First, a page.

Union responds to Red Tractor consultation
The Ulster Farmers’ Union (UFU) has welcomed the opportunity to comment on the Red Tractor Assured Food Standards (AFS) consultation.
As one of the founders of Red Tractor and with a large proportion of its membership being members of the Red Tractor scheme, many have contacted the UFU concerned with several of the proposed standards across the sectors.
UFU president Victor Chestnutt said: “Red Tractor’s AFS consultation is of huge significance to our members who are involved in the Red Tractor scheme as it will directly impact their farm business. The relevant commodity committees have listened and reported the opinions from our members throughout the consultation process and have now responded accordingly to the proposed changes in detail for their sectors. “There is broad support for Red Tractor’s original purpose of delivering assurance for food safety and traceability, and it is important that we recognise that this remains of strategic importance to UK agriculture.
“However, our members have raised clear and wide-ranging worries regarding several of the proposed standards across the sectors. There are serious concerns about the lack of clarity regarding the purpose or benefit of the proposed changes and where they will lead to. If these concerns from members are not addressed, there is a risk of detachment from the scheme.”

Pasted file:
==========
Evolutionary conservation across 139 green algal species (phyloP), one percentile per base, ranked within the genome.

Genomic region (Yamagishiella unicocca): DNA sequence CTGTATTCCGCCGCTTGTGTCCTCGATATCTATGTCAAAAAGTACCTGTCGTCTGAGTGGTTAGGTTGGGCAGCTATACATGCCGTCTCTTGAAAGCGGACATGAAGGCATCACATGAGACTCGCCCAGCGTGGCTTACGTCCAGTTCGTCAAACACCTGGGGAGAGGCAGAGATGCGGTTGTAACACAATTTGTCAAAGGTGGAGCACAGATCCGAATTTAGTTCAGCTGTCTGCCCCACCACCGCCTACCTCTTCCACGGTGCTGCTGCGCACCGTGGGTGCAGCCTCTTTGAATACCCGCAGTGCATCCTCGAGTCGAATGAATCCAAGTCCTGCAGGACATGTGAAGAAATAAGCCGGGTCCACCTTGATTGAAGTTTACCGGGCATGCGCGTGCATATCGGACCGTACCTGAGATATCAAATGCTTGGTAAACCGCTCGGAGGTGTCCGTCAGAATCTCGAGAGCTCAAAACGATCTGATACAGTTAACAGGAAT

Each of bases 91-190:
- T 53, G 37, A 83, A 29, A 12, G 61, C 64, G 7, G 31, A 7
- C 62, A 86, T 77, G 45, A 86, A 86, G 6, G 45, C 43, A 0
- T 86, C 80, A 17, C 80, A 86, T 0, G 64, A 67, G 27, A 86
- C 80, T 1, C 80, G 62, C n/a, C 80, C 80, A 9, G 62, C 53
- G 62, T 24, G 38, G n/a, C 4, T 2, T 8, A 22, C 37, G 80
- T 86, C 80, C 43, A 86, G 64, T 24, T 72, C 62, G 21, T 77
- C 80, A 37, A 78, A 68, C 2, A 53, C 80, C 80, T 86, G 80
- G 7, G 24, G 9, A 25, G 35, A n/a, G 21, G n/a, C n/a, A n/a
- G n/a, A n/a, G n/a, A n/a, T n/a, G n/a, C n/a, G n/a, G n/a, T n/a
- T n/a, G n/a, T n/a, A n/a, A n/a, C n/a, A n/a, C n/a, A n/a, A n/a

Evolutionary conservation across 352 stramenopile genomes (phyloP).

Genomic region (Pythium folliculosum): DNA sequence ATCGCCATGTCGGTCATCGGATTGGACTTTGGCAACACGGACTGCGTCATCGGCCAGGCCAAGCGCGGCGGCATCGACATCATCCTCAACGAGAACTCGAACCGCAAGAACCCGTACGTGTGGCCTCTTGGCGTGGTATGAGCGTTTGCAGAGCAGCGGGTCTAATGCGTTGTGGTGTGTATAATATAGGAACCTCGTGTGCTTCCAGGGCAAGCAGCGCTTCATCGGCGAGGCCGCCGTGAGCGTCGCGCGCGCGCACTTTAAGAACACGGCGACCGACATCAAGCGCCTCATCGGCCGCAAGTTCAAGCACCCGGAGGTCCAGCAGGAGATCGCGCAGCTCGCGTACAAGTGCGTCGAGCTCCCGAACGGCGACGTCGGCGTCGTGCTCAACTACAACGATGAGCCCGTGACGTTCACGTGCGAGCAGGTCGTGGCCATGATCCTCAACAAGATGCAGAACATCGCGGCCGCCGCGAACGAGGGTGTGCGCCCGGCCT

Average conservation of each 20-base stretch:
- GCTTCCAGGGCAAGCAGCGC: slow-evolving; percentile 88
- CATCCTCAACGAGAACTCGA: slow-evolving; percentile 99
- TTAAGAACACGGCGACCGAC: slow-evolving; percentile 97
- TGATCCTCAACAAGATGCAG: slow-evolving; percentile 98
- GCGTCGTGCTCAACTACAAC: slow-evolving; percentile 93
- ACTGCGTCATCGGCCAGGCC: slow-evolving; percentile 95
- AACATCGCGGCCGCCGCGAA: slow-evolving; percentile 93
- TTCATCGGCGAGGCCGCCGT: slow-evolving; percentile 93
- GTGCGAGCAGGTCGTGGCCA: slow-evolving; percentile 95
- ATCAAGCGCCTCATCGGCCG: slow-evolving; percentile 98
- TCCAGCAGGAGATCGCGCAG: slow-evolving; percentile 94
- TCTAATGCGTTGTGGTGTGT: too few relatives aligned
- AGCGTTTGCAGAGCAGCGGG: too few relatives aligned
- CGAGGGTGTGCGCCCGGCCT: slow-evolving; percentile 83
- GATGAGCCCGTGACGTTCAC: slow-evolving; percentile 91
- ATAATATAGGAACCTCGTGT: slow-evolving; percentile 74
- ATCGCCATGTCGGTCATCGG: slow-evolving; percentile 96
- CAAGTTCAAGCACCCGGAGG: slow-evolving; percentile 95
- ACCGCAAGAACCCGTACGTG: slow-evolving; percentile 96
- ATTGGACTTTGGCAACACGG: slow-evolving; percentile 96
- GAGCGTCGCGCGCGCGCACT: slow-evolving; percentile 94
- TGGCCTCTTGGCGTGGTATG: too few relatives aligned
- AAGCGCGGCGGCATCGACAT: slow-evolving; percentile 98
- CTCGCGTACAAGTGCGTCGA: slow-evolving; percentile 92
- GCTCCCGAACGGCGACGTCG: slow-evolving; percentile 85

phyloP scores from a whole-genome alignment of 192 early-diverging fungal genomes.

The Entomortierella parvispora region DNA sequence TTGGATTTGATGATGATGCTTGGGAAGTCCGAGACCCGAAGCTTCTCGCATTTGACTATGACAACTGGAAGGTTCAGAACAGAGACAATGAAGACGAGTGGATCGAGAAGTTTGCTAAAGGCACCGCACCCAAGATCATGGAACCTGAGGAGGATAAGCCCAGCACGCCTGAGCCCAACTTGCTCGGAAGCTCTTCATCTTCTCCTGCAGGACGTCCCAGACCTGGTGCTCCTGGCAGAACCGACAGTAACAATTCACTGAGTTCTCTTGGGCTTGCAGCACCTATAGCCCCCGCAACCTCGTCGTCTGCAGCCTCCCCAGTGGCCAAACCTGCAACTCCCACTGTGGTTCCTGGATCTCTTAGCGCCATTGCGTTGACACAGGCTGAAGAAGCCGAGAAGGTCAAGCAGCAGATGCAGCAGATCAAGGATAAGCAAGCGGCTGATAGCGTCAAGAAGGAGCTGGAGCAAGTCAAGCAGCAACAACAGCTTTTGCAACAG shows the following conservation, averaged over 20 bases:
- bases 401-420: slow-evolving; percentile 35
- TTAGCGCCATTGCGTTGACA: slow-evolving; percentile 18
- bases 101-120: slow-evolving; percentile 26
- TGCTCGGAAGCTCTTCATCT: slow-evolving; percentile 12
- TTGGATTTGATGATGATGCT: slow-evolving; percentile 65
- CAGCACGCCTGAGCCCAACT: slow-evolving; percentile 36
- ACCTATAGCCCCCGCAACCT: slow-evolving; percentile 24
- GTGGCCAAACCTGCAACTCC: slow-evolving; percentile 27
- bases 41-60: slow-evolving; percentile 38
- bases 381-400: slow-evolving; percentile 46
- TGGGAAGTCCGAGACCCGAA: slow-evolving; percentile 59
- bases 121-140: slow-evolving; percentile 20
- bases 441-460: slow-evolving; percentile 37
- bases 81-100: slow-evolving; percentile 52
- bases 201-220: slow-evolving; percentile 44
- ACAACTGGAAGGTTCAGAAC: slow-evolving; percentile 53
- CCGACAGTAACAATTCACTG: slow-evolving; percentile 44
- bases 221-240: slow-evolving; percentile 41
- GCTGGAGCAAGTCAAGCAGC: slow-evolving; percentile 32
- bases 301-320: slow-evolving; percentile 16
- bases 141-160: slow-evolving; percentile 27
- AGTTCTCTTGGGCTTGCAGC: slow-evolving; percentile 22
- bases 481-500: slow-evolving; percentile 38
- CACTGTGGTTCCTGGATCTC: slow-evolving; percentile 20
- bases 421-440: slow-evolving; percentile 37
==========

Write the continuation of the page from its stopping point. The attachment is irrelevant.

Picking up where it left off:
Chestnutt continued: “Our members have strongly disagreed with proposals under the new environmental standards primarily because it’s already covered under the Cross Compliance legislation in Northern Ireland (NI). By including this as a standard, Red Tractor are duplicating what is already legislated by NI authorities and going beyond the requirements of farm assurance. “The feelings of frustration from many livestock members are borne from the belief that Red Tractor lacks trust in their competence and ability to care for their animals.”
He further commented: “Proposals for requiring a certificate of competence and professional services to plan feed rations or administer veterinary medicines, has given the impression that Red Tractor views their farmers as being unqualified to carry out daily tasks which many have been doing their entire working lives.
“Members have also called into question where the evidence for these proposals lie and have demonstrated that there is a genuine risk to either the farmer or the animal’s health and welfare.”
Chestnutt concluded: “It’s vital that the communication between Red Tractor and its scheme members improves. This is essential to achieving the support the scheme needs to move forward. As a key stakeholder of the Red Tractor, the UFU would welcome the opportunity to discuss how this can be done.”